tl;dr: The ESP32 DevkitC v4 has a BAT760-7 diode between the USB VBUS and the EXT_5V. What is the purpose of it?

I am planning to make a hobbyist project where I need 4.9-5.1V to an external sensor (a MQ3 gas sensor), and use a ESP32 Devkit (non-branded make, uncertain of which generation it is) to do some data logging. The USB power from my laptop is 5.1V, and I can read that voltage on the Devkit USB connector. That should be fine to power the sensor and the ESP32. However, the voltage on the VIN pin on the Devkit is merely 4.8V. I do get a signal, but since it is out of spec, I don't accept the readings as reliable. The sensor has a heating coil that draws 750mA, but switching my power source to a 2A USB charger did not change the number, so I assume it is not a problem that my powers ource is too weak.

Trying to understand this voltage drop, I found the schematis for the DevkitC v4: link. The relevant part are copied below.

esp 32 devkit schematic for usb connector esp 32 devkit schematic for linear voltage regulator

From these schematics, I see that there is a BAT760-7 diode between the VBUS from the USB connector and the EXT_5V pin, that I try to pull current from. My voltage drop is in practise 300mV, and that is not consistent with the spec for the BAT760-7 see image below, but I guess I have a pirate copy that has used a replacement part... I still have a diode sitting there, so I guess that by learning about the documented version of the ESP32 devkit, I could learn something about my own kit.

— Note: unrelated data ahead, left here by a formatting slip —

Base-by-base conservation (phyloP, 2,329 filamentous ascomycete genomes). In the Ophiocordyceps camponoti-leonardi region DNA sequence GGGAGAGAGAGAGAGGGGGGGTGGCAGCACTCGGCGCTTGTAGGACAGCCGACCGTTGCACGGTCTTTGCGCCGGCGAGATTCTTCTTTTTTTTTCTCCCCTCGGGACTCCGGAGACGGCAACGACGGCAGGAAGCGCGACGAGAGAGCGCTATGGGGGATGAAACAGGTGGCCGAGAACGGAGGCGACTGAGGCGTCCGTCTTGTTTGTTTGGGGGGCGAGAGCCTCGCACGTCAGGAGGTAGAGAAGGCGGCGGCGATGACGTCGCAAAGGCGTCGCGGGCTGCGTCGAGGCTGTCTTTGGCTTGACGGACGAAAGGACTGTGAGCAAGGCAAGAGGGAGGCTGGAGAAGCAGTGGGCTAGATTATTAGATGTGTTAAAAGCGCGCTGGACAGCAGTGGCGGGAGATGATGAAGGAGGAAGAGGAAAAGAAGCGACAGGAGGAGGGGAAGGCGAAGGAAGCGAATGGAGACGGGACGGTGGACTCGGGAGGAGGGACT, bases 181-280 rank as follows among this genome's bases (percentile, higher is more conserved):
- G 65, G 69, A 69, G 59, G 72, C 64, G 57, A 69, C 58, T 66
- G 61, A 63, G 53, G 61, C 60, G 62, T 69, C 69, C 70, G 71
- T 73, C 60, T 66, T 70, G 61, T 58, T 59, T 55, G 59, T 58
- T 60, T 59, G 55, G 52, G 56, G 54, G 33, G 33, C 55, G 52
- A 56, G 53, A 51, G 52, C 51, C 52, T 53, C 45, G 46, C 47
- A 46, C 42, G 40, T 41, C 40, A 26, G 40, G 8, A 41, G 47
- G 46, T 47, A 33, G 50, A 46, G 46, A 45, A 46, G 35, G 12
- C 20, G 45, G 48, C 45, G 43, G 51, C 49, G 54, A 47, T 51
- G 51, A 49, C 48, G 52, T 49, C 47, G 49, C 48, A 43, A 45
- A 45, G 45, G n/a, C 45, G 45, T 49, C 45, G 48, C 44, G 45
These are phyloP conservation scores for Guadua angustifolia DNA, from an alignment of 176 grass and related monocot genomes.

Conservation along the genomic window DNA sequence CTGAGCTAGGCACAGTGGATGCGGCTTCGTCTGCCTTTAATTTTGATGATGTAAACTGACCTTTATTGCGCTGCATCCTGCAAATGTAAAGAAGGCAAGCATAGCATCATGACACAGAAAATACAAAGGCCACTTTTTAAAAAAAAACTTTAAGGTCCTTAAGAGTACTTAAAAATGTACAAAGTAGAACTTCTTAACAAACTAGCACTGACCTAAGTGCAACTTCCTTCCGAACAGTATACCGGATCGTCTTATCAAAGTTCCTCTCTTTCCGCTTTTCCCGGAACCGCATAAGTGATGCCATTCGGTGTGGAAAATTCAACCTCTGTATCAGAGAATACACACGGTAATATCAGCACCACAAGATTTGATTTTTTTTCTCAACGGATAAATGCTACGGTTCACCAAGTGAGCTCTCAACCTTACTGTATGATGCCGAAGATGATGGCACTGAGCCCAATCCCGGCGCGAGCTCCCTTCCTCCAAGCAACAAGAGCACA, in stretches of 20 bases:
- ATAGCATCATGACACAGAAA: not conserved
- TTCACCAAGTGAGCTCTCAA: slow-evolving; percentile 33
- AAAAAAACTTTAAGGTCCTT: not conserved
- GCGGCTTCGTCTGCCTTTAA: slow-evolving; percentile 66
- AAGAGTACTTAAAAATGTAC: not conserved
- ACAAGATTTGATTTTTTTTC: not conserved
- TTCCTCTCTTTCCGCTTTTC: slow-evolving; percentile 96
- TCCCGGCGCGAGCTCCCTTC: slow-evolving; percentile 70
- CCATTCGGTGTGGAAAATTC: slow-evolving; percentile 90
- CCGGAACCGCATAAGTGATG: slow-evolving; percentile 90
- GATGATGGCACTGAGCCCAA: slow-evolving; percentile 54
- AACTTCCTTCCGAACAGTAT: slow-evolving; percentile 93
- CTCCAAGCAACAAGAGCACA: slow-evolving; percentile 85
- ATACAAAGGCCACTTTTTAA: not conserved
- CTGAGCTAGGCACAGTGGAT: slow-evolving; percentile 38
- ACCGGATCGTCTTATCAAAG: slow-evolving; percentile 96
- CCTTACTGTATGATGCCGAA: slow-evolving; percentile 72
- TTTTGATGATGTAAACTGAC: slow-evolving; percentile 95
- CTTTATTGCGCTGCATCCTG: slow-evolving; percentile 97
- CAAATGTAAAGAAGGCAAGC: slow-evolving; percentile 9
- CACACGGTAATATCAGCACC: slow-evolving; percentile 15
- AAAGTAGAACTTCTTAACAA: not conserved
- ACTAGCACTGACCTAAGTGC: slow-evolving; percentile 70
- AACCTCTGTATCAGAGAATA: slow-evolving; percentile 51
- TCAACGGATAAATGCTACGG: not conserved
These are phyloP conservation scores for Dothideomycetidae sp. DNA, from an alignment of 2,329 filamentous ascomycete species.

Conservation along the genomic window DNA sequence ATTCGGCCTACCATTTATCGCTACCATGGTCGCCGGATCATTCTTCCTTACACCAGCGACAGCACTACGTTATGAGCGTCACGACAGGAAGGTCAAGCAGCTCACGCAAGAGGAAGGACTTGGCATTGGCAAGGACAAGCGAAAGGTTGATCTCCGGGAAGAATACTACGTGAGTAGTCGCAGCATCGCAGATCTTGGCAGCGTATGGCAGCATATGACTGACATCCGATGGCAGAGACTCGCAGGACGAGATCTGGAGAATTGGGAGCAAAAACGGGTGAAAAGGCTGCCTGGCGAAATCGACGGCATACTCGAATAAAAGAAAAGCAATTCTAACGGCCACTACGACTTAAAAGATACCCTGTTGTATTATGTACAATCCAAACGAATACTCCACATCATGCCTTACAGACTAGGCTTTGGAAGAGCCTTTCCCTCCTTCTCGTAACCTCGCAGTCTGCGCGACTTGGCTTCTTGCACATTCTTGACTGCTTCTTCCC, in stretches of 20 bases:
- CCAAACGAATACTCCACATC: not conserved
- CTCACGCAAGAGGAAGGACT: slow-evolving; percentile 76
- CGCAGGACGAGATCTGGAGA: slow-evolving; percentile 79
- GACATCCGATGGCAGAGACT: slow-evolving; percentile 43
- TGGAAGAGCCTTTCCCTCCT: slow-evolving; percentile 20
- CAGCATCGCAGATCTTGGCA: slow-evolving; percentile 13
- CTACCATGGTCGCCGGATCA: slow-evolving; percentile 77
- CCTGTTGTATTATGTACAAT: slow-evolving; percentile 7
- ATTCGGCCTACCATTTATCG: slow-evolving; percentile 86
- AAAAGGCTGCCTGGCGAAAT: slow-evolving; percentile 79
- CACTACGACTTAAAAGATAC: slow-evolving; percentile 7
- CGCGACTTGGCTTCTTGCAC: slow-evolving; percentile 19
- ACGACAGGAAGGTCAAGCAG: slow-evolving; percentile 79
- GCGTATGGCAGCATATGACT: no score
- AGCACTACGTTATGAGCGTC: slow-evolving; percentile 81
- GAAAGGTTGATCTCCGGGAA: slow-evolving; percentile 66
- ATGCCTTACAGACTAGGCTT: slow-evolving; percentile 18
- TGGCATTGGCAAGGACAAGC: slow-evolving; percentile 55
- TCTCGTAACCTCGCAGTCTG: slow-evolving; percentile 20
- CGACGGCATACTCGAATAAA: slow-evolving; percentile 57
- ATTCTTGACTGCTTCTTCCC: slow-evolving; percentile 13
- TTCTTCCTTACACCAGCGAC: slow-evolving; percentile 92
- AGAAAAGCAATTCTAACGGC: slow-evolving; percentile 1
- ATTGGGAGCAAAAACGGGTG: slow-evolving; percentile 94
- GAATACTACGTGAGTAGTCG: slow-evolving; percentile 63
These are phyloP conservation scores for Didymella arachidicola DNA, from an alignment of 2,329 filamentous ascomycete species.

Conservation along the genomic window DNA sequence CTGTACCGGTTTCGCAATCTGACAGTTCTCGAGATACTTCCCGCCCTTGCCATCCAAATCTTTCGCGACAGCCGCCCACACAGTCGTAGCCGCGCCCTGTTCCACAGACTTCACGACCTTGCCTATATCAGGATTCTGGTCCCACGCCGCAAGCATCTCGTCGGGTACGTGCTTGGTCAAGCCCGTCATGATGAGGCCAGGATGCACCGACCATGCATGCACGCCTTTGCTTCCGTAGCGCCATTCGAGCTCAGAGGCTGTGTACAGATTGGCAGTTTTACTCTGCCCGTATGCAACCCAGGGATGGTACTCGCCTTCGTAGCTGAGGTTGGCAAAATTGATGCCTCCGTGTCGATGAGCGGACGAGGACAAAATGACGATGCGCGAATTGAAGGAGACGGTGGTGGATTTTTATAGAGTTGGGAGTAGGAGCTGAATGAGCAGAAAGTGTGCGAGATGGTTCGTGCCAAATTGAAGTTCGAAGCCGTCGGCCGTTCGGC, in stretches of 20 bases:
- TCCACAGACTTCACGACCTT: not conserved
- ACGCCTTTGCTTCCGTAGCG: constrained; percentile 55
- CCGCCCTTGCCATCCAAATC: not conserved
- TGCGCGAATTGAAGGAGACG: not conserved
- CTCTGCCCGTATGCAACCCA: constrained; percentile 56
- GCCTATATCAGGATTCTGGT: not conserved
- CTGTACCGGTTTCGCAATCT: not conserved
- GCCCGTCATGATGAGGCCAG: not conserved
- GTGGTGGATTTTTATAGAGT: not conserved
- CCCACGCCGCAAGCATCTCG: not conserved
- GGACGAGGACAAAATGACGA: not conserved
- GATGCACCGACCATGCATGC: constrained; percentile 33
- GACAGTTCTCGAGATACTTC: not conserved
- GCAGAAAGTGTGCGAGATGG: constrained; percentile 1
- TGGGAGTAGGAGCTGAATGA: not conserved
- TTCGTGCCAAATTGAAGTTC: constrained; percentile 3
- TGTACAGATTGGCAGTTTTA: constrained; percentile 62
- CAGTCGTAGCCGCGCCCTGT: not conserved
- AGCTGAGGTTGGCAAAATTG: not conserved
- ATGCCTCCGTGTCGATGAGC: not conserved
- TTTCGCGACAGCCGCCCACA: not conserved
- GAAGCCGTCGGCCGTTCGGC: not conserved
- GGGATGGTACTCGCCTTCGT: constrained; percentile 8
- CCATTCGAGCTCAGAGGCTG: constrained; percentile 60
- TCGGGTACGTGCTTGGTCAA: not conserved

current-forward vootage for BAT-760-7

My question: What is the purpose of the BAT760-7 in this schematic? What risks and problem would I get if I shorted it to get a 5.1V connection straight from the USB? Is there some other way to pull current off the USB witout getting this voltage reduction?

  • 1
    \$\begingroup\$ although depicted as a zener diode, I believe the intention of who drew the schematic wanted to put the symbol of a schottky diode. \$\endgroup\$ Commented Mar 24, 2021 at 11:25
  • 1
    \$\begingroup\$ @PauComaRamirez Probably just confusion due to regional differences in schematic symbols. For example, the standard European symbol for a Zener diode is different, while the symbol for a Schottky is very similar to the American Zener symbol. \$\endgroup\$
    – TooTea
    Commented Mar 24, 2021 at 11:33
  • \$\begingroup\$ @TooTea xkcd.com/927 xDD \$\endgroup\$ Commented Mar 24, 2021 at 12:06

1 Answer 1


It appears as though the diode D3 is to protect the VBUS from "feedback" from the case scenario where you would be connecting an external 5V supply to the EXT_5on connector J2.

External supply still will need to share/be referenced to the same Ground GND

Supply current from USB devices is "normally" limited to 500mA max but depending on how many devices are hanging on the hub you may have a lower limit.

If you have higher current requirements than are available from your host USB connection, you can provide power externally via this pin.

Note that the devices on the board are powered via 3V3 behind the regulator U2 which can be powered via VBUS from your USB connection or from externally provided power via EXT_5

If using externally powered devices make sure that the outputs that you connect to the Inputs of the microcontroller are within the voltage range of these inputs.

Although not recommended, since you could damage you usb hosts port, iif you are not going to use any external power source, you could bypass the diode with a short.

  • \$\begingroup\$ Thanks! Confirmed many suspicions. I have a strong feeling I won't short that diode... \$\endgroup\$
    – LudvigH
    Commented Mar 24, 2021 at 14:05

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